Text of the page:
"The Trap" devotes one chapter to tracing the ensuing backlash (William F. Buckley founds the National Review, Barry Goldwater runs for president, Reagan's political star begins to climb in California) and outlining the economic policies it implemented (slashing income tax rates for the rich).
The outcome is a concentration of wealth not seen since the Gatsby era. "On Reagan's watch," Brook writes, "the number of households with incomes over $50,000 doubled, the number of millionaires nearly tripled, and the number of billionaires quadrupled." America's transformation into a nation with "literally millions of millionaires" has driven prices sky-high as working- and middle-class people compete with the ultra-affluent for finite goods like slots at prestigious colleges for their children and housing in desirable metropolitan areas. The postwar America, where progressive taxation meant blue-collar folk could afford to live in the same neighborhood as doctors and lawyers, or where an inner-city public school teacher's yearly salary could pay the annual tuition at an eminent private university more than twice over, is long gone.
Thus "The Trap" isn't solely about would-be revolutionaries -- it's about anyone who aspires to become or stay a part of America's crumbling middle class. Besides education, we're often told that the quickest path to achieving the American dream is entrepreneurship. In his chapter on self-employment, Brook convincingly documents the disconnect between dream and reality. Surveys show that almost twice as many Americans as Europeans have considered starting their own business, yet only 7.3 percent of our workforce takes the leap, compared with 14.7 percent across the pond.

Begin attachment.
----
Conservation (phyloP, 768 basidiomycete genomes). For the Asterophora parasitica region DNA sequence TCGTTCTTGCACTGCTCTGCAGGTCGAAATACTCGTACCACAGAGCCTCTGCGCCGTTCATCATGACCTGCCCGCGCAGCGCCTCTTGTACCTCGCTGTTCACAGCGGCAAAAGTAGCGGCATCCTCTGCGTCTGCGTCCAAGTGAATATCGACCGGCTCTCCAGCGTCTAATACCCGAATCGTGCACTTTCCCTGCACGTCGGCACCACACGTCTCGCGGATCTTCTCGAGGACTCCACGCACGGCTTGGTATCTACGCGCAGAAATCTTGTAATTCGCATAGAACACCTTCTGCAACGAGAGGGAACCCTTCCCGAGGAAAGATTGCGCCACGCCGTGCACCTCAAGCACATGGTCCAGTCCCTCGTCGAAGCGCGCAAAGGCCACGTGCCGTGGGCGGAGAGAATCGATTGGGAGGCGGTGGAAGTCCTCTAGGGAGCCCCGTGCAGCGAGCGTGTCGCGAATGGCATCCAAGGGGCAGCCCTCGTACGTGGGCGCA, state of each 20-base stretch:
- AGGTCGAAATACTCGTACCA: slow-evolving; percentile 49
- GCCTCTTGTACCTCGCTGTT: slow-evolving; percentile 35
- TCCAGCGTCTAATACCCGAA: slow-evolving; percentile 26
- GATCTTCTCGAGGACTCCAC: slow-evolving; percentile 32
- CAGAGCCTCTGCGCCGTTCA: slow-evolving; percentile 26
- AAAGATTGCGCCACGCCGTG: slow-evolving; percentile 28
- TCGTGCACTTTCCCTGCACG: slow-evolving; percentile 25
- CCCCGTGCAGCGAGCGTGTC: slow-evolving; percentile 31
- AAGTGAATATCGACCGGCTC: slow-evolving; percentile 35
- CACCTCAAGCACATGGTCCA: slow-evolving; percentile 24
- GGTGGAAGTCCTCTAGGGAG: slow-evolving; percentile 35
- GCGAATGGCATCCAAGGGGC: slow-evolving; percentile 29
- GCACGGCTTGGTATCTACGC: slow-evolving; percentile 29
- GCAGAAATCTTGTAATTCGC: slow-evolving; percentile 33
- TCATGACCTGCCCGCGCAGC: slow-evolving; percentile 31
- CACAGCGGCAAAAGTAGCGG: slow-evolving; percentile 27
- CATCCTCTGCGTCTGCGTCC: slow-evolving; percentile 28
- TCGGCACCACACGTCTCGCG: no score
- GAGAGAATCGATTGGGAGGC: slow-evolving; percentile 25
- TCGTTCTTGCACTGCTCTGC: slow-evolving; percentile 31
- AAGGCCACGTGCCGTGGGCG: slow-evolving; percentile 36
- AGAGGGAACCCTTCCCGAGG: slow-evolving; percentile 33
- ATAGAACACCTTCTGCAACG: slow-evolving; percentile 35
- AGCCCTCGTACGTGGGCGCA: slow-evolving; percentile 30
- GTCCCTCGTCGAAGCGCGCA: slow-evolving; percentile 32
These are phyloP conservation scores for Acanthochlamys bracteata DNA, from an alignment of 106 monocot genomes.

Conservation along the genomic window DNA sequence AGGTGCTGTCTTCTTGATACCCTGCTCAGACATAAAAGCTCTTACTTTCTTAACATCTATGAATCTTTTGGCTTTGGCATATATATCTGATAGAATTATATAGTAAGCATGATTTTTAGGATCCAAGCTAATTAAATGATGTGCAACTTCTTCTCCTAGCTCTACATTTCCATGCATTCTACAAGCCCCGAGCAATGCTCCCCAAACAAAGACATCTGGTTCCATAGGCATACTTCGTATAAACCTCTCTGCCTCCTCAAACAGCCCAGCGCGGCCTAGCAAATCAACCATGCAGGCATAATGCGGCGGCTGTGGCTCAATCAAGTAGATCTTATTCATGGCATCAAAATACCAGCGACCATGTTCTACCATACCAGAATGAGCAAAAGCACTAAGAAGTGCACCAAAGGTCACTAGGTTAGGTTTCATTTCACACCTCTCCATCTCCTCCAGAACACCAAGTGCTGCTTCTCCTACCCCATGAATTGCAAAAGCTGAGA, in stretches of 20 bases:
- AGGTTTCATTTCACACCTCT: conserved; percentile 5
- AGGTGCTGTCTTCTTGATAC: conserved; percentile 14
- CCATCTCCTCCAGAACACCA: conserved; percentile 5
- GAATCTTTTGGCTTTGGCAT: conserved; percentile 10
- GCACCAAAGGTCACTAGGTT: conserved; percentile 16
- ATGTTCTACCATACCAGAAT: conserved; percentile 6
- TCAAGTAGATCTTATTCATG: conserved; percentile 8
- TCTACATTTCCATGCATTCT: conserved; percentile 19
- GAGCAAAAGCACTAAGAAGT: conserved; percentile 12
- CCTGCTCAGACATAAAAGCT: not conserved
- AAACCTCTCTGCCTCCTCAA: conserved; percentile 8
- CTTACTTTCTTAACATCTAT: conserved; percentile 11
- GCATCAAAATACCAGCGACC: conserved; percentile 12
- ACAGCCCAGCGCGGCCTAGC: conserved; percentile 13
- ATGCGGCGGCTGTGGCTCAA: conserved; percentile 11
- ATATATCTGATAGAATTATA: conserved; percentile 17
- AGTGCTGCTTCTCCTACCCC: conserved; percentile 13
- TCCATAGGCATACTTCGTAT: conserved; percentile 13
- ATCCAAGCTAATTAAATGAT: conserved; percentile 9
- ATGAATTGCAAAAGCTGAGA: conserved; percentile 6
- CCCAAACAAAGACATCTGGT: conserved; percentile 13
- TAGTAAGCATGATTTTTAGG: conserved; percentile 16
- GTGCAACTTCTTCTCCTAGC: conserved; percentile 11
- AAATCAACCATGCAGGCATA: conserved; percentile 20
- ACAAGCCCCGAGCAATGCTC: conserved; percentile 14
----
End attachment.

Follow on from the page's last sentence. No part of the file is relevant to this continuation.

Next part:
Brook has an explanation for this seeming paradox: universal healthcare. "In Europe, working for yourself doesn't affect your healthcare coverage," he explains. "America is thwarting the very ambition that has long defined its people."
No doubt Brook will take some heat from people who dismiss him on biography alone: a Yale graduate whining about the plight of other privileged, private school alumni. Aren't there a lot of people worse off we should be worrying about? Granted, it's not always easy to muster sympathy for the Ivy League "sellouts" profiled, many of whom seem a little too eager to believe that yuppiedom has become compulsory in this country. But by illuminating the economic realities that have compelled their compromises -- and avoiding sanctimoniously siding with the "saints" -- Brook convincingly argues that the problem is political, not personal. Many 20- and 30-somethings are unable to accept the sacrifices now entailed by the activist path, which is just how the architects of the conservative backlash wanted it.